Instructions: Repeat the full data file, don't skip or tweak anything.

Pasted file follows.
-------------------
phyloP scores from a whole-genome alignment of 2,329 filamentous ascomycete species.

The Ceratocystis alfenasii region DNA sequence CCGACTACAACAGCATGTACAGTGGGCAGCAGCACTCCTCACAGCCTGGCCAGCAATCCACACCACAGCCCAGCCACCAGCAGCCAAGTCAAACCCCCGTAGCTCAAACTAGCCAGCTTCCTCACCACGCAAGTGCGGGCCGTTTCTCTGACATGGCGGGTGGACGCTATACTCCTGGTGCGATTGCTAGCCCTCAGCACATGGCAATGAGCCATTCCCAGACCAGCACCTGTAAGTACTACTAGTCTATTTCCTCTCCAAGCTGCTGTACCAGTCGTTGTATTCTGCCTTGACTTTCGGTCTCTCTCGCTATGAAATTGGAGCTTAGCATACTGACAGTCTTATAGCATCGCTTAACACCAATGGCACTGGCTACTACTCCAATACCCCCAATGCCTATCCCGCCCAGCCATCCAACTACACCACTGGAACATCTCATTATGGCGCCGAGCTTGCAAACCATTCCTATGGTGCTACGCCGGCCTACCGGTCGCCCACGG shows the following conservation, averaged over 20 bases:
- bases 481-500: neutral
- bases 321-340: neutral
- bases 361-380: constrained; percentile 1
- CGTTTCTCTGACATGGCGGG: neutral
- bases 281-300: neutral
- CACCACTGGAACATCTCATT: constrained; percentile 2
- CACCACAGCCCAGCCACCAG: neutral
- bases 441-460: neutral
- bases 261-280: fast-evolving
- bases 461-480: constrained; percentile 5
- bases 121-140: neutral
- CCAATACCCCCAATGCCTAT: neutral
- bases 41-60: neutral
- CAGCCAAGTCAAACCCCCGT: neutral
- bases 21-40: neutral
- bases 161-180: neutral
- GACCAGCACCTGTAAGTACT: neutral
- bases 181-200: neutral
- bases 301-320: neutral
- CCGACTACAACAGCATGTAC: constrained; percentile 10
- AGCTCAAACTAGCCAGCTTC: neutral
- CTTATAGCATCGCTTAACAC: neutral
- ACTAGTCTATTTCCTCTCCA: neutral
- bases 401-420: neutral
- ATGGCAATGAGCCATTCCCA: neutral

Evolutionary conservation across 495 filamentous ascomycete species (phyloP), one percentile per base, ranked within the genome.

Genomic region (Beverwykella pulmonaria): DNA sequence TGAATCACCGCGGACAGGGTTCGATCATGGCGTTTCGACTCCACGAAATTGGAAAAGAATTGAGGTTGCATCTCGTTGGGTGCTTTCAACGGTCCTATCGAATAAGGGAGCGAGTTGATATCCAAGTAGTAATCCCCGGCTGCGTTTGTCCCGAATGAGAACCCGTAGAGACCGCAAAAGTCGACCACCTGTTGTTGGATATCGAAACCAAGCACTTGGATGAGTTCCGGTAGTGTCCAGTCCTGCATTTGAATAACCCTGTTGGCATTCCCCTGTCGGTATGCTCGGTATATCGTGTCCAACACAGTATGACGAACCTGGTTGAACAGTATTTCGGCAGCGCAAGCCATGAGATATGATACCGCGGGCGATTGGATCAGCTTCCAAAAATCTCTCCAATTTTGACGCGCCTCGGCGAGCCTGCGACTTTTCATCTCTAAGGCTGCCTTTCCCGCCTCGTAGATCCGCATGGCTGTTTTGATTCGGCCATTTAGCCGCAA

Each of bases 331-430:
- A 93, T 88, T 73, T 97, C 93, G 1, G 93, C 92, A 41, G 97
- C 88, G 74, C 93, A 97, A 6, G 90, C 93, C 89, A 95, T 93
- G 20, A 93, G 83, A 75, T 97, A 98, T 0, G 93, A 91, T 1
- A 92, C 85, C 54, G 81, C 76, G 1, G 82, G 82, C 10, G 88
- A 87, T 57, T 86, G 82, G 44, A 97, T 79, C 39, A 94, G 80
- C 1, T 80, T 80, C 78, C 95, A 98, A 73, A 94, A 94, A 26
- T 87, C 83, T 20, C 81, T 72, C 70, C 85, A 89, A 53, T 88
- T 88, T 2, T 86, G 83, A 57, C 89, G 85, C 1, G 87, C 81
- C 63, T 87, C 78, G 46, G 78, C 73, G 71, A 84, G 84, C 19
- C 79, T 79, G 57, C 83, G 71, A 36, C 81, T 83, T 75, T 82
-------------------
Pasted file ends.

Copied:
phyloP scores from a whole-genome alignment of 2,329 filamentous ascomycete species.

The Ceratocystis alfenasii region DNA sequence CCGACTACAACAGCATGTACAGTGGGCAGCAGCACTCCTCACAGCCTGGCCAGCAATCCACACCACAGCCCAGCCACCAGCAGCCAAGTCAAACCCCCGTAGCTCAAACTAGCCAGCTTCCTCACCACGCAAGTGCGGGCCGTTTCTCTGACATGGCGGGTGGACGCTATACTCCTGGTGCGATTGCTAGCCCTCAGCACATGGCAATGAGCCATTCCCAGACCAGCACCTGTAAGTACTACTAGTCTATTTCCTCTCCAAGCTGCTGTACCAGTCGTTGTATTCTGCCTTGACTTTCGGTCTCTCTCGCTATGAAATTGGAGCTTAGCATACTGACAGTCTTATAGCATCGCTTAACACCAATGGCACTGGCTACTACTCCAATACCCCCAATGCCTATCCCGCCCAGCCATCCAACTACACCACTGGAACATCTCATTATGGCGCCGAGCTTGCAAACCATTCCTATGGTGCTACGCCGGCCTACCGGTCGCCCACGG shows the following conservation, averaged over 20 bases:
- bases 481-500: neutral
- bases 321-340: neutral
- bases 361-380: constrained; percentile 1
- CGTTTCTCTGACATGGCGGG: neutral
- bases 281-300: neutral
- CACCACTGGAACATCTCATT: constrained; percentile 2
- CACCACAGCCCAGCCACCAG: neutral
- bases 441-460: neutral
- bases 261-280: fast-evolving
- bases 461-480: constrained; percentile 5
- bases 121-140: neutral
- CCAATACCCCCAATGCCTAT: neutral
- bases 41-60: neutral
- CAGCCAAGTCAAACCCCCGT: neutral
- bases 21-40: neutral
- bases 161-180: neutral
- GACCAGCACCTGTAAGTACT: neutral
- bases 181-200: neutral
- bases 301-320: neutral
- CCGACTACAACAGCATGTAC: constrained; percentile 10
- AGCTCAAACTAGCCAGCTTC: neutral
- CTTATAGCATCGCTTAACAC: neutral
- ACTAGTCTATTTCCTCTCCA: neutral
- bases 401-420: neutral
- ATGGCAATGAGCCATTCCCA: neutral

Evolutionary conservation across 495 filamentous ascomycete species (phyloP), one percentile per base, ranked within the genome.

Genomic region (Beverwykella pulmonaria): DNA sequence TGAATCACCGCGGACAGGGTTCGATCATGGCGTTTCGACTCCACGAAATTGGAAAAGAATTGAGGTTGCATCTCGTTGGGTGCTTTCAACGGTCCTATCGAATAAGGGAGCGAGTTGATATCCAAGTAGTAATCCCCGGCTGCGTTTGTCCCGAATGAGAACCCGTAGAGACCGCAAAAGTCGACCACCTGTTGTTGGATATCGAAACCAAGCACTTGGATGAGTTCCGGTAGTGTCCAGTCCTGCATTTGAATAACCCTGTTGGCATTCCCCTGTCGGTATGCTCGGTATATCGTGTCCAACACAGTATGACGAACCTGGTTGAACAGTATTTCGGCAGCGCAAGCCATGAGATATGATACCGCGGGCGATTGGATCAGCTTCCAAAAATCTCTCCAATTTTGACGCGCCTCGGCGAGCCTGCGACTTTTCATCTCTAAGGCTGCCTTTCCCGCCTCGTAGATCCGCATGGCTGTTTTGATTCGGCCATTTAGCCGCAA

Each of bases 331-430:
- A 93, T 88, T 73, T 97, C 93, G 1, G 93, C 92, A 41, G 97
- C 88, G 74, C 93, A 97, A 6, G 90, C 93, C 89, A 95, T 93
- G 20, A 93, G 83, A 75, T 97, A 98, T 0, G 93, A 91, T 1
- A 92, C 85, C 54, G 81, C 76, G 1, G 82, G 82, C 10, G 88
- A 87, T 57, T 86, G 82, G 44, A 97, T 79, C 39, A 94, G 80
- C 1, T 80, T 80, C 78, C 95, A 98, A 73, A 94, A 94, A 26
- T 87, C 83, T 20, C 81, T 72, C 70, C 85, A 89, A 53, T 88
- T 88, T 2, T 86, G 83, A 57, C 89, G 85, C 1, G 87, C 81
- C 63, T 87, C 78, G 46, G 78, C 73, G 71, A 84, G 84, C 19
- C 79, T 79, G 57, C 83, G 71, A 36, C 81, T 83, T 75, T 82